Every business has competition and prospective business owners ignore competitors at their peril. Unless a business has an absolute monopoly on a life-essential product, there will be competitors offering alternative and substitute products and services. That level of competition is revealed in the competitor analysis section of your e-business plan. A competitor analysis is an important requirement in any business plan because it (a) reveals the firm's competitive position in the "marketspace" (on-line marketplace), (b) assists you to develop strategies to be competitive, and (c) investors and other readers of the business plan will expect it. If you ignore or minimize the impact competition will have on your business prospects, then you have an unrealistic business plan. After giving some background about the type of competitors your business will face this lesson helps you identify and analyze your major competitors -- those most likely to impact on the success of your business. The analysis uses a variation of SWOT, a popular strategic planning tool, to help you identify strengths and weaknesses of competitors, and then opportunities and threats for your business. The lesson concludes with a statement of your company's sources of competitive advantage in the e-commerce marketplace. The lesson outline is:
Who is Your Competition?
--Identifying your competitors
--Finding your competitors
Analyzing Your Competition
--Creating a competitor analysis grid
--Writing up the results of your analysis
--Web site critiques
Defining Your Competitive Position
Who is Your Competition?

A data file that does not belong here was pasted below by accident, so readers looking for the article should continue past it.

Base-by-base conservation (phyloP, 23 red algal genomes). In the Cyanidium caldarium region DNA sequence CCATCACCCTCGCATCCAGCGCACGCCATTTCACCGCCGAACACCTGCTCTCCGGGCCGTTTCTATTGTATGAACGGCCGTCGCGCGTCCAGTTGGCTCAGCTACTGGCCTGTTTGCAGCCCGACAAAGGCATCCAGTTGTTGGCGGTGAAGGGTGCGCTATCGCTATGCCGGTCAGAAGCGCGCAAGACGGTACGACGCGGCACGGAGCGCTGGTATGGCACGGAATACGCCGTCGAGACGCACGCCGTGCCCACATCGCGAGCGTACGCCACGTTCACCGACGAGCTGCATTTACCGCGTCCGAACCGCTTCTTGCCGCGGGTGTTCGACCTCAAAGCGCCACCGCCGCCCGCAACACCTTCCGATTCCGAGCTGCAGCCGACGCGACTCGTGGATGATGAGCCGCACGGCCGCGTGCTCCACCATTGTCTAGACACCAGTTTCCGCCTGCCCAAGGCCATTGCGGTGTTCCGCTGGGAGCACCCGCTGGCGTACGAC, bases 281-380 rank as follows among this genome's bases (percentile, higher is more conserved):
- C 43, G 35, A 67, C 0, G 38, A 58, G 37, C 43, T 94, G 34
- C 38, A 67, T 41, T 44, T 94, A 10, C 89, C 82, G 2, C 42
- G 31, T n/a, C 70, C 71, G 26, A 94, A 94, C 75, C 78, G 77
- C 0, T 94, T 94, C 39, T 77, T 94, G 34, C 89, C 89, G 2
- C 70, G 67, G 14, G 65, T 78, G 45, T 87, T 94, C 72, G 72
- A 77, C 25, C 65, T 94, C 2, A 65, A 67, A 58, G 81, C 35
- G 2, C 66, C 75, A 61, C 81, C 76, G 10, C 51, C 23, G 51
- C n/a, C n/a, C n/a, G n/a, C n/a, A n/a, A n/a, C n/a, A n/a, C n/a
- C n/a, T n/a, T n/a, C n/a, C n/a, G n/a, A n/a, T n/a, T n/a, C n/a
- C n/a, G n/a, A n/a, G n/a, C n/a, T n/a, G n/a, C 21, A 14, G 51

Identifying your competitors: The first step in conducting a competitor analysis is to identify your competitors. Begin this process by considering the range of competition in your marketspace because not all competition is the same, there are different types of competitors your business will face. Direct competitors are businesses that are offering identical or similar products or services as your business. These are companies that customers can easily buy from instead of from you, so these companies represent your most intense competition. Additionally, they have some degree of first-mover advantage that you will have to confront. For example, Purma Top Gifts will be competing with other retailers who are already on the Web selling handicrafts, artwork, and similar products either made in Purma or about Purma. Indirect competitors are businesses that are offering products and services that are close substitutes. These competitors are probably targeting your markets with a same or similar value proposition, but delivering a different product. A classic example is a survey General Motors conducted of new Corvette car buyers. When asked what products the buyers considered instead of a Corvette, the usual sports cars were on the list, but so was the Sea Ray, a sleek, fast boat. The Sea Ray was fulfilling the same basic need as a Corvette -- a sporty vehicle that made the buyer feel young and would impress friends, especially of the opposite sex. Similarly, television and the Internet itself are Amazon.com's indirect competitors because each product competes for attention in a consumer's leisure time. Future competitors are existing companies that are not yet in the marketplace that you intend to occupy, but could move there at any time. For Purma Top Gifts, a future competitor is an existing bricks-and-mortar gift shop in Purma that decides to start selling products on-line. One obvious source of future competition is an indirect competitor. As soon as an indirect competitor sees you having success in their area with a different product, they may try to duplicate your offerings and so they become a direct, perhaps formidable, competitor. Identifying all existing and potential sources of competition is an impossible task, indirect and future competitors can number in the tens, hundreds, or even thousands....